Effects of Long-Term Treatment with T-PEMF on Forearm Muscle Activation and Motor Function in Parkinson's Disease

Case Rep Neurol. 2018 Aug 29;10(2):242-251. doi: 10.1159/000492486. eCollection 2018 May-Aug.


Bipolar pulsed electromagnetic stimulation applied to the brain (T-PEMF) is a non-pharmacological treatment which has been shown to stimulate nerve growth, attenuate nerve abnormalities, and improve microcirculation. We report on a 62-year-old, medically well-treated man with idiopathic Parkinson's disease. He was treated with T-PEMF, 30 min per day for three 8-week periods separated by two 1-week breaks. The disease made his handwriting impossible to read mainly due to small letters and lack of fluency. Forearm EMG measured during standardized conditions showed an involuntary spiky EMG pattern with regular burst activity (on his left side) at baseline. The intervention normalized the handwriting and forearm EMG. The UPDRS-motor score decreased from 25 to 17, and UPDRS-II-handwriting decreased from a pre-intervention value of 3 to 0 after the intervention. Finally, the patient reported improved fine motor function, less muscle stiffness, less muscle cramps and tingling, and less fatigue during the day in response to the T-PEMF treatment. The improved handwriting lasted for approximately 3 months after the treatment. Our results should be considered as preliminary, and large-scale, controlled studies are recommended to elucidate the therapeutic potential of long-term treatment with T-PEMF.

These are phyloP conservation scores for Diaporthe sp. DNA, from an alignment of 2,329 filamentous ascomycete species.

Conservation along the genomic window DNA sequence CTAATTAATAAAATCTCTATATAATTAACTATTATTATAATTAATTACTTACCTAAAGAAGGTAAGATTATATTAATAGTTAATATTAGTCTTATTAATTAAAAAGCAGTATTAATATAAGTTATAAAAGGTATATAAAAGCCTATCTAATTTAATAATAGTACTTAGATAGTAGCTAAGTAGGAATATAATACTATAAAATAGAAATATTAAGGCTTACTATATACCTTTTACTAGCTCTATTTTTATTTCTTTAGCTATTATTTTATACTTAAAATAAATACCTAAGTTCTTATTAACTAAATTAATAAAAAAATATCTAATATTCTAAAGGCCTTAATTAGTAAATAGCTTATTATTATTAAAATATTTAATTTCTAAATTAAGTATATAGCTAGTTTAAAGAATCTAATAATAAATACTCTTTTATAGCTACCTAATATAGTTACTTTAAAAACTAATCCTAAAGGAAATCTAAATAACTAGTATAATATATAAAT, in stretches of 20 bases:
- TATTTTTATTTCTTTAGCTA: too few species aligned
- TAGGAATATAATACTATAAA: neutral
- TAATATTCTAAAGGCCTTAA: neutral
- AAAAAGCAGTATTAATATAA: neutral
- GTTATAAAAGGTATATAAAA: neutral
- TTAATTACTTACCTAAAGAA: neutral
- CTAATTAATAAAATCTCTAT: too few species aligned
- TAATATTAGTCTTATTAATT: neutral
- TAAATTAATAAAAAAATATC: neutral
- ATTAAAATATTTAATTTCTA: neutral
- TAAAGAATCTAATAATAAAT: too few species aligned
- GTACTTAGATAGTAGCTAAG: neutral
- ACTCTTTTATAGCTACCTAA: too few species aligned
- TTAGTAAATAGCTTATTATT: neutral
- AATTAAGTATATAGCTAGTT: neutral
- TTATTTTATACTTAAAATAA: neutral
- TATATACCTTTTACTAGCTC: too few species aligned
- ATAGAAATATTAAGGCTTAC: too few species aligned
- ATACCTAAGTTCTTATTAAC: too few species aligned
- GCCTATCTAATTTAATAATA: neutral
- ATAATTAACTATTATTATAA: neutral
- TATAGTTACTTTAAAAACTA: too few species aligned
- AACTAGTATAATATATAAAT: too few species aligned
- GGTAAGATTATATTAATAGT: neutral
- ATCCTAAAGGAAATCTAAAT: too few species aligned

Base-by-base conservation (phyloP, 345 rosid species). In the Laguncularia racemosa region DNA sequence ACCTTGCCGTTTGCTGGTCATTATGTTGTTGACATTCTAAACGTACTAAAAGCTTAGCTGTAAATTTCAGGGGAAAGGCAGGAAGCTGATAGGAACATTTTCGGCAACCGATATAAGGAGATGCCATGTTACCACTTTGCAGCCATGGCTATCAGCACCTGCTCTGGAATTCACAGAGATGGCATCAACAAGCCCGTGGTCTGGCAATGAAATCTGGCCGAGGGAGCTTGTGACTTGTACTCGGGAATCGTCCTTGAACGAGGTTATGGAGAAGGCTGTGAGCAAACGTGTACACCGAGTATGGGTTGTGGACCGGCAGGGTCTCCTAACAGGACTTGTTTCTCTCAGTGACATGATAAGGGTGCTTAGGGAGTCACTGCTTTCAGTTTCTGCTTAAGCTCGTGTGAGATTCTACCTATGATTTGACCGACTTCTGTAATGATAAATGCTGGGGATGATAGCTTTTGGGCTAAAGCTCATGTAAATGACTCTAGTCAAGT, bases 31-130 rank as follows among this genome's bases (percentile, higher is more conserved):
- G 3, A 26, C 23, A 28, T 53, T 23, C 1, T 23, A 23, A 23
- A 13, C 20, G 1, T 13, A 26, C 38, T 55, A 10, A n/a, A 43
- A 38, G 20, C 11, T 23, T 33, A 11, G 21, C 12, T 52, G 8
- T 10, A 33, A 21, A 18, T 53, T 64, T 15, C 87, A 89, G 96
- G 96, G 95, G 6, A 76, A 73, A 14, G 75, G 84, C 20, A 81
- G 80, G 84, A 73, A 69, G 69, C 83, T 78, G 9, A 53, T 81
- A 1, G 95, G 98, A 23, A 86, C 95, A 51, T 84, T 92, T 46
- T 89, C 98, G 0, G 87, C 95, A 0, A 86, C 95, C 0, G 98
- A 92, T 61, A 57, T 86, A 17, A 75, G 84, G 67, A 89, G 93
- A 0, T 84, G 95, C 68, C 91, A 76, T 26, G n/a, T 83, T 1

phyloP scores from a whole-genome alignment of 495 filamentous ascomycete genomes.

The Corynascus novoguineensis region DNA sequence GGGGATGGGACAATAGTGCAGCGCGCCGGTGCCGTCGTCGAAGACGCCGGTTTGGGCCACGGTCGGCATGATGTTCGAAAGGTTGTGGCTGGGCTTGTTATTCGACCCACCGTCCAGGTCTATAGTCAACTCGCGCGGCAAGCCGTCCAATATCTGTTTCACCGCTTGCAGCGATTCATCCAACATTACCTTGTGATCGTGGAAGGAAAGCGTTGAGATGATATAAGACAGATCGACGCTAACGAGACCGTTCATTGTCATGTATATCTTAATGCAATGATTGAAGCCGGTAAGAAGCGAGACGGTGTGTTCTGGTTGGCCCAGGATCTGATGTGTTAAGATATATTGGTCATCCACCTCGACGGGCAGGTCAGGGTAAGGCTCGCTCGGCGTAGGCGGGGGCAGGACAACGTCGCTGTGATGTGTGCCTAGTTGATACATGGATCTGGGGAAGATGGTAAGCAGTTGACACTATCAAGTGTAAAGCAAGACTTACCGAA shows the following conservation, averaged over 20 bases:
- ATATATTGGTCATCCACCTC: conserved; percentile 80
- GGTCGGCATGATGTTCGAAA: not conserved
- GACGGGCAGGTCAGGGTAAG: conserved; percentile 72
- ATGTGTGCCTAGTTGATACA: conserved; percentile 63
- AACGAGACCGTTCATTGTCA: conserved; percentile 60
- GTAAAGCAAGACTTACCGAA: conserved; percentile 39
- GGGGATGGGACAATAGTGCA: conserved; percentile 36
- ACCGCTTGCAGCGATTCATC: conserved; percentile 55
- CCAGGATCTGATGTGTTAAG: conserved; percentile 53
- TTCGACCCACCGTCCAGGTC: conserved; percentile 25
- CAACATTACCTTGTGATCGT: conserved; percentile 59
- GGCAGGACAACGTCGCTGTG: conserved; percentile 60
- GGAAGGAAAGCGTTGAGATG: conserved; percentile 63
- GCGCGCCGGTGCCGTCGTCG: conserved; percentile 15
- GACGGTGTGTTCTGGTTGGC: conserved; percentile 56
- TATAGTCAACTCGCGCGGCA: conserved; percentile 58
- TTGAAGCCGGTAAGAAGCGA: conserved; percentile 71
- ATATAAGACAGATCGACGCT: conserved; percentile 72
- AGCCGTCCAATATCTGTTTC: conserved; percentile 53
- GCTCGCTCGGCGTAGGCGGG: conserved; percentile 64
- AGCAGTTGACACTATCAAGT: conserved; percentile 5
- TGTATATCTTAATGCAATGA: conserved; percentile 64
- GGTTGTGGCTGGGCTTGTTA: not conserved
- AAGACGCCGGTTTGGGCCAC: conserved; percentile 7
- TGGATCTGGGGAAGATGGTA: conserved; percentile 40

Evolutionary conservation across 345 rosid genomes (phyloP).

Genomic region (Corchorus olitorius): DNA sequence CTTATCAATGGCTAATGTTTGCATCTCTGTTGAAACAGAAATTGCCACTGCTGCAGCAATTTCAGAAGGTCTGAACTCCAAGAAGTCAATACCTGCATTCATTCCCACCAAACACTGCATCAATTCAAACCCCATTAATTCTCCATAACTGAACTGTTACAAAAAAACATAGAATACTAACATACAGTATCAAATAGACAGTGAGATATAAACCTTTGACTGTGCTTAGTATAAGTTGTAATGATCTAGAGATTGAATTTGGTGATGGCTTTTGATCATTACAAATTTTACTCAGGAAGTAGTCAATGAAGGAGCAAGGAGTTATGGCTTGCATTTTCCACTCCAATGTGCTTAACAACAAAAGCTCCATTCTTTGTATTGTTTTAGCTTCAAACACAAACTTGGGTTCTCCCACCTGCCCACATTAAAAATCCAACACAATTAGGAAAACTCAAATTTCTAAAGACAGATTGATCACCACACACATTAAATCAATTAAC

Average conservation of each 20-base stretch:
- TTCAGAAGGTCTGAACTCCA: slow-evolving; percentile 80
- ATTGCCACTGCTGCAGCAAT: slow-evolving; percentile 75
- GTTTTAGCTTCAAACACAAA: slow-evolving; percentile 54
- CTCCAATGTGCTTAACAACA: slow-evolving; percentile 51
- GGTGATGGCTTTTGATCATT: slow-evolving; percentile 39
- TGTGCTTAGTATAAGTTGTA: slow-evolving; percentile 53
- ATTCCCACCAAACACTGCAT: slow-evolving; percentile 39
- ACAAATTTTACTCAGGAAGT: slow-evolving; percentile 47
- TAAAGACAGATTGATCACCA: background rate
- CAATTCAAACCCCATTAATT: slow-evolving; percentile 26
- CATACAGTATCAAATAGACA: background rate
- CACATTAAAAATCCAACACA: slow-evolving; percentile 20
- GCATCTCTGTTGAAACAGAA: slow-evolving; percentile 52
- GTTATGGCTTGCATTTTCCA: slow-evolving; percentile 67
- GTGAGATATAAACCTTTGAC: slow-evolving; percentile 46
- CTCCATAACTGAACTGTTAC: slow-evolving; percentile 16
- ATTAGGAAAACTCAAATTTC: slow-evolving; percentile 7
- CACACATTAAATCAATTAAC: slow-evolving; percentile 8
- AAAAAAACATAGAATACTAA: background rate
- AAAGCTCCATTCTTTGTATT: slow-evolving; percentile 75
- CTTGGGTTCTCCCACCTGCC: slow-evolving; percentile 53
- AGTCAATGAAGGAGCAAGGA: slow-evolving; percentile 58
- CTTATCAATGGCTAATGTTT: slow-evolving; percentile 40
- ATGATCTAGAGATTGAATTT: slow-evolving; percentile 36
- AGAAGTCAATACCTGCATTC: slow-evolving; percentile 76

Keywords: EMG; Handwriting; Motor deficiency; Parkinsonism; Transcranial pulsed electromagnetic stimulation; Tremor.

Publication types

  • Case Reports